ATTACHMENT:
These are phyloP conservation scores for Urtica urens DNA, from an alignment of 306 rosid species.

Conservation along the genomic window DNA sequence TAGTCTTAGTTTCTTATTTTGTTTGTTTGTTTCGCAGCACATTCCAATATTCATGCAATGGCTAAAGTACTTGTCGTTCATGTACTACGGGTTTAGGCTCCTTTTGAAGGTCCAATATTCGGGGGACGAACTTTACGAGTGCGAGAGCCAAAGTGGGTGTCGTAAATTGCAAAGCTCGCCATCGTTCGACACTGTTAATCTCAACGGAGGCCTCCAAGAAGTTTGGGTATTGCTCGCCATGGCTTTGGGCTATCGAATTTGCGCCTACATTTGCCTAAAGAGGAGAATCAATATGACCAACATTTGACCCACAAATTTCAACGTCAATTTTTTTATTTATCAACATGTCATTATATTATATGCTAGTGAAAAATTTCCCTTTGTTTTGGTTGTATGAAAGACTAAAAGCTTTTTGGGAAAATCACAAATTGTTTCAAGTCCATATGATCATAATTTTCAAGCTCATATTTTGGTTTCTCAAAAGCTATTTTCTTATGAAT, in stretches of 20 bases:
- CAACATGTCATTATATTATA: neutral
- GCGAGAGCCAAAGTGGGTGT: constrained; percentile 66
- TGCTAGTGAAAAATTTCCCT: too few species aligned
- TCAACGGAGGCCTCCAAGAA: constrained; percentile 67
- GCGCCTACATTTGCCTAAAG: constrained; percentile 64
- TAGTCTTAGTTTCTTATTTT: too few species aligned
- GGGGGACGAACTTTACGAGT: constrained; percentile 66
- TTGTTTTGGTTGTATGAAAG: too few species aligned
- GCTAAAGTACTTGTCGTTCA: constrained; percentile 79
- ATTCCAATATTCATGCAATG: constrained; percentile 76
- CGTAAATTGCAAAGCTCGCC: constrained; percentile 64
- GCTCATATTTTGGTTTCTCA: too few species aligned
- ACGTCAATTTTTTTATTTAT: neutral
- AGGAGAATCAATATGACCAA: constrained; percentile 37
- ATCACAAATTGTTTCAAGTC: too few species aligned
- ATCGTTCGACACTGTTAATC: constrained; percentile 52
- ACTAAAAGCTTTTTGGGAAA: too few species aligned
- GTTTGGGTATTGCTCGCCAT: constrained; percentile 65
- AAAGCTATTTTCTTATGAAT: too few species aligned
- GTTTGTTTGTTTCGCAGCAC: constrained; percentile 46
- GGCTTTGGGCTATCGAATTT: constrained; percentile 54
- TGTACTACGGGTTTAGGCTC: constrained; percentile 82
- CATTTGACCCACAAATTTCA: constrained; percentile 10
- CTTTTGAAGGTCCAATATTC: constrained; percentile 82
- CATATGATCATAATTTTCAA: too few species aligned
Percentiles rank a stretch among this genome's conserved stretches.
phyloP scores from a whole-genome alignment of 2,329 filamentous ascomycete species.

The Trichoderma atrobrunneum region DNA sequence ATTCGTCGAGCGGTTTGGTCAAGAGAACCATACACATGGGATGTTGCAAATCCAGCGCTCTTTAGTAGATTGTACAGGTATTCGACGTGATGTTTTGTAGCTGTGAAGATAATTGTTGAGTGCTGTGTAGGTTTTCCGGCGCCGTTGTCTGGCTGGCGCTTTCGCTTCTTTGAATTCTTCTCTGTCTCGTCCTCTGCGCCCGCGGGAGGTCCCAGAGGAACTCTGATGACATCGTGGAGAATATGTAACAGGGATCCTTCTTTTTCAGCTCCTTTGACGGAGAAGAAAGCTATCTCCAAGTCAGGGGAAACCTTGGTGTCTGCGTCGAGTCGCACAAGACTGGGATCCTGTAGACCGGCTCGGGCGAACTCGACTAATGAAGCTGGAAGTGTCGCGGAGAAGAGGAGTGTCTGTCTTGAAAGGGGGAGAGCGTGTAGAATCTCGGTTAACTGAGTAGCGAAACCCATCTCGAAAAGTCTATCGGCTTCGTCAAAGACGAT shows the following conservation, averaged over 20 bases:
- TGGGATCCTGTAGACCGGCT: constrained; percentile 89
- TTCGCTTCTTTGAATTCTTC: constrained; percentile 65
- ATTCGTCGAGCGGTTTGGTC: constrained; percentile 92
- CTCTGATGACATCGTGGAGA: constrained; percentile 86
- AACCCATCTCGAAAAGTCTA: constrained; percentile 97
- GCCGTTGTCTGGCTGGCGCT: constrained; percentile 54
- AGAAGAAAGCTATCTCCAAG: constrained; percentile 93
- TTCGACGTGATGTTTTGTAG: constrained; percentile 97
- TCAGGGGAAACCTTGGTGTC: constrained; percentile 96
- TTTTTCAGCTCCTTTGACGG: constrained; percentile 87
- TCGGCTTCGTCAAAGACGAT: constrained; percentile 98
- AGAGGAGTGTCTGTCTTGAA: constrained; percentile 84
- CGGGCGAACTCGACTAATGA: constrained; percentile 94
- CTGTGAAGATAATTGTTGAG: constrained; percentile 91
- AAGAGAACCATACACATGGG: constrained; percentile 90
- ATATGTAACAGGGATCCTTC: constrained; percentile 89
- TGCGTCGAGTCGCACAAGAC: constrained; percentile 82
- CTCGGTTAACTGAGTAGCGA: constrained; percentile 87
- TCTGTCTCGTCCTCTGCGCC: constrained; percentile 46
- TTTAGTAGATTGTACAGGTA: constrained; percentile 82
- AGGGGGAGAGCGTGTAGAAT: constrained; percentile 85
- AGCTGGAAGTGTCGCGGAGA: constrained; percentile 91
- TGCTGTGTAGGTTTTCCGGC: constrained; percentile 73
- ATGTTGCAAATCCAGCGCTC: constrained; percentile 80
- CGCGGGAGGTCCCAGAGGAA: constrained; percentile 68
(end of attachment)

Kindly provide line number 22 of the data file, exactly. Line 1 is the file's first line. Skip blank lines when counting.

- GTTTGTTTGTTTCGCAGCAC: constrained; percentile 46